WASHINGTON (AP) -- For the second time in as many months, a small plane got a huge reaction after it flew into the restricted airspace around the nation's capital.
The White House briefly went to red alert at about the dinner hour Wednesday, and President Bush was hurried from his residence to a safer location. Lawmakers were ordered to evacuate the U.S. Capitol.
But the all-clear was sounded just minutes later, after two fighter jets intercepted the twin-engine, propeller-driven plane eight miles northeast of the Capitol. The White House evacuation hadn't even been completed.
The pilot of plane was Scott Murwin of Athens, Ga., a longtime pilot for Standridge Color Corp., a plastics products company based in Social Circle, Ga., his wife confirmed.
''He was at the wrong altitude,'' Debbie Murwin said in a brief telephone interview late Wednesday from her home.
Bob Standridge, president of Standridge Color Corp., said he had not talked to Murwin but that Murwin had dropped off some Standridge employees to attend a seminar in Wilmington, Del., and was heading for Ohio when the flight was intercepted.
''I assume it's a simple mistake, the gentleman's been a pilot for several years,'' said Standridge, who added that federal authorities planned to talk with company officials Thursday morning.
The plane, a King Air 350 turboprop, entered restricted airspace northeast of Reagan National Airport, according to federal aviation officials. Jets scrambled from Andrews Air Force Base, Md., intercepted the plane and escorted it to Winchester, Va., where it landed without incident.
The plane was bound for Defiance, Ohio, where Standridge Color Corp. opened a plant this year, the Federal Aviation Administration said.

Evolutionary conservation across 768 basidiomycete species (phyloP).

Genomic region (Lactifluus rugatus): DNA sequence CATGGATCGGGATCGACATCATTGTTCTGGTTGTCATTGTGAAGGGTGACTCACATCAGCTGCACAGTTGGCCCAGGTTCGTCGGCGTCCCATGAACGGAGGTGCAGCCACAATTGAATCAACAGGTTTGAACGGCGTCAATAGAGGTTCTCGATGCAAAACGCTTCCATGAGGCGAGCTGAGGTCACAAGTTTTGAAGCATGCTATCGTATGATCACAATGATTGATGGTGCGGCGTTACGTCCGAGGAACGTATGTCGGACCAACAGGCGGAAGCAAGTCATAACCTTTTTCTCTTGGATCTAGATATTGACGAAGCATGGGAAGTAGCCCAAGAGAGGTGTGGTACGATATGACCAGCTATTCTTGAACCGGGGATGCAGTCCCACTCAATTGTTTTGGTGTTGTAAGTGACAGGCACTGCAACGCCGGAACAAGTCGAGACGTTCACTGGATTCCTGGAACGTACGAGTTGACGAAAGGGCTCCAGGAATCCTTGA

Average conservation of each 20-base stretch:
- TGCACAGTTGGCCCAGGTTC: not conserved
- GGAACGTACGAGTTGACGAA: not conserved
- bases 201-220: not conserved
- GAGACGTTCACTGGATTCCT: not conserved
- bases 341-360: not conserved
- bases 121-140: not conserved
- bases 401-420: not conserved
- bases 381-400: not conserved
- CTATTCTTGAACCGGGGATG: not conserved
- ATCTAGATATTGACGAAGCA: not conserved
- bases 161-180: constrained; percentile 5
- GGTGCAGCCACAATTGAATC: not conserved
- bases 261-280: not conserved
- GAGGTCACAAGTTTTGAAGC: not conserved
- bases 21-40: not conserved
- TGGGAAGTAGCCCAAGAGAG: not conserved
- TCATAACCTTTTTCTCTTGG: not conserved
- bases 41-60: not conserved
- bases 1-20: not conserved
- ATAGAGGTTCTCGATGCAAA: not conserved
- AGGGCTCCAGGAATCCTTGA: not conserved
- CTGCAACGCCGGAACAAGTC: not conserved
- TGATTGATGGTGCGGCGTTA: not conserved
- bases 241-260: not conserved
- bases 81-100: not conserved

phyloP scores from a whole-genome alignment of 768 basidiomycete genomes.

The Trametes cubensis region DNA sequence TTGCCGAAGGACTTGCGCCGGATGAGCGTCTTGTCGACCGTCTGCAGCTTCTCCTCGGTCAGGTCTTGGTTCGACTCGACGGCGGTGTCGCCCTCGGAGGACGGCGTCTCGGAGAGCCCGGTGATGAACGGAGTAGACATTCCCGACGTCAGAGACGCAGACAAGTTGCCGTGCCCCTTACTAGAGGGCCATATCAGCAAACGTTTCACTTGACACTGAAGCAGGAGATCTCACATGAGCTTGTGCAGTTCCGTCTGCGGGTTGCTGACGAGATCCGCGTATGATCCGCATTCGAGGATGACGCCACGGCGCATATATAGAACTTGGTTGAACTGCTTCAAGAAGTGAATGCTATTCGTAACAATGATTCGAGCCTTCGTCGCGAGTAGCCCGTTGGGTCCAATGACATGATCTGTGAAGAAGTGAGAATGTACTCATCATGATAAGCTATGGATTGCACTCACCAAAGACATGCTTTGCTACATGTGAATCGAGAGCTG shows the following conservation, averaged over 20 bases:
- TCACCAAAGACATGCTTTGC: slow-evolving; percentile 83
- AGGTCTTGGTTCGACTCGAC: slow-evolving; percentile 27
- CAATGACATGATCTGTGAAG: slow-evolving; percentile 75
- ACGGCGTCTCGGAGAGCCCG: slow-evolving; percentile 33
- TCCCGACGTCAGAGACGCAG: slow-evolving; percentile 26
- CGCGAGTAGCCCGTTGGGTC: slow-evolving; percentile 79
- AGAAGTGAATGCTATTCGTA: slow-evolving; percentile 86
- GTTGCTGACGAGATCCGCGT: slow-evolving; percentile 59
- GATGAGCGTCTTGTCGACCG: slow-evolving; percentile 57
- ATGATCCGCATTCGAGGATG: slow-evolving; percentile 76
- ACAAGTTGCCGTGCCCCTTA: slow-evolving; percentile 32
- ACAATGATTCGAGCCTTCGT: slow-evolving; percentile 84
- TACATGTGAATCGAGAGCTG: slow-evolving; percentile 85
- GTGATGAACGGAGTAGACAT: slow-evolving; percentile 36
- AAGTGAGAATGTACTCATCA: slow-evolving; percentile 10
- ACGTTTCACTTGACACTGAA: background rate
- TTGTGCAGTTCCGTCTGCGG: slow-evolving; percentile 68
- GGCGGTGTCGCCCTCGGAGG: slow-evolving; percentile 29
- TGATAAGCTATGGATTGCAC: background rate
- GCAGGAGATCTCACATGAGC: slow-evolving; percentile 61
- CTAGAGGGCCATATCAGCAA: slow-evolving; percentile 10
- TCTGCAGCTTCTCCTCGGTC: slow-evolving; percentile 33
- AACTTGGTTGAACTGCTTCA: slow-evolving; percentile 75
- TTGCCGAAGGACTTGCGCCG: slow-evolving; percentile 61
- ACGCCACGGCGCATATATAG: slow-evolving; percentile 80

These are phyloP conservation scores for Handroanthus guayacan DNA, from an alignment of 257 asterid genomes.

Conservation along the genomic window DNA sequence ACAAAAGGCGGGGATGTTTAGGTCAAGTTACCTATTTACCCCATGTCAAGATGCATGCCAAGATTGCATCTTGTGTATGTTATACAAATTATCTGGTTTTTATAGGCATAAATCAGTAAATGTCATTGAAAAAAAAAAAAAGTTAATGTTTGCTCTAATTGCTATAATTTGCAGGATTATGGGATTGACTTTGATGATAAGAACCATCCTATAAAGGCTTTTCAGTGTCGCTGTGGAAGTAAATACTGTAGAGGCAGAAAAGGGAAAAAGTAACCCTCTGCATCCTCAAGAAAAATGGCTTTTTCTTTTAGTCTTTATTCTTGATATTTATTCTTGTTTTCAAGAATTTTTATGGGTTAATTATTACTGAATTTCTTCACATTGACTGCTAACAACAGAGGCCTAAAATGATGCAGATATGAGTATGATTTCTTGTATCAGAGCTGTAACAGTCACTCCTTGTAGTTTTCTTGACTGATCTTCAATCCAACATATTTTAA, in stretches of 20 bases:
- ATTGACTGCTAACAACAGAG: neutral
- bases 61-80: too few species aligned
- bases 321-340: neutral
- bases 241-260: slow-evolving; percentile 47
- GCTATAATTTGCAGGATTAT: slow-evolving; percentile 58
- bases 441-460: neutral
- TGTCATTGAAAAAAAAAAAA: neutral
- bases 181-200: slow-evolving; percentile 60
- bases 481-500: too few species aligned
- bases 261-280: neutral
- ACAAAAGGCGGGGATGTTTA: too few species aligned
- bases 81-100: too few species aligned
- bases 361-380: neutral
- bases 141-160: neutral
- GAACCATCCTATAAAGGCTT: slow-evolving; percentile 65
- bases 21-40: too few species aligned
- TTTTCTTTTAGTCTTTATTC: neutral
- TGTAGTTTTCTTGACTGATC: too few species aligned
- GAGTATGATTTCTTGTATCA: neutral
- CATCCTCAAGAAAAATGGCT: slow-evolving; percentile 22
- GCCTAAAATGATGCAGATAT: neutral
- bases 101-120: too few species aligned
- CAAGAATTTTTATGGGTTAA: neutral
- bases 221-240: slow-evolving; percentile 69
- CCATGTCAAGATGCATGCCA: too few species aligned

Sen. Tom Harkin, D-Iowa, said Capitol Police notified senators' offices: ''This is an emergency message. ... Capitol Police are tracking unidentified aircraft.''
At the White House, Bush had left the Oval Office for the day and was in the residence when the alert sounded. ''The president was temporarily relocated,'' presidential spokesman Scott McClellan said. Some senior staff also were seen hurrying from the West Wing to the residence area where a bomb shelter is located.
Capitol Police Chief Terrance W. Gainer said the Capitol was ordered evacuated when the plane was about 5 minutes away. It was traveling southwest, then turned south toward the Capitol, but headed away a minute and a half later, Gainer said.
The plane originated in Delaware and was headed to Ohio, said Gary Bracken, a spokesman for the Bureau of U.S. Customs and Border Protection. Bracken said the pilot wrote a flight plan but did not file it with federal officials.
The House and Senate were both voting when the alarm sounded. In a virtual replay of the scare last month, members of Congress, staff, visitors and others were told to leave the building quickly.
Agents ran out of the gate from the White House compound onto Pennsylvania Avenue and began clearing pedestrians from the street. At first, officers did not seem hurried, and pedestrians were walking casually. ''It's in your best interest to hurry along,'' an agent said.
The scare lasted about 10 minutes at the White House before officers gave the all-clear and Pennsylvania Avenue was reopened.
On May 11 a private Cessna violated restricted airspace and sent lawmakers and other government workers scrambling from the Capitol, the White House and other federal buildings.
Bush was on a bike ride away from the White House that day.
For the second time in as many months, a small plane flew into restricted airspace around the nation's capital.
Though hundreds of people have mistakenly flown into Washington's restricted airspace, this was believed to be the first such revocation.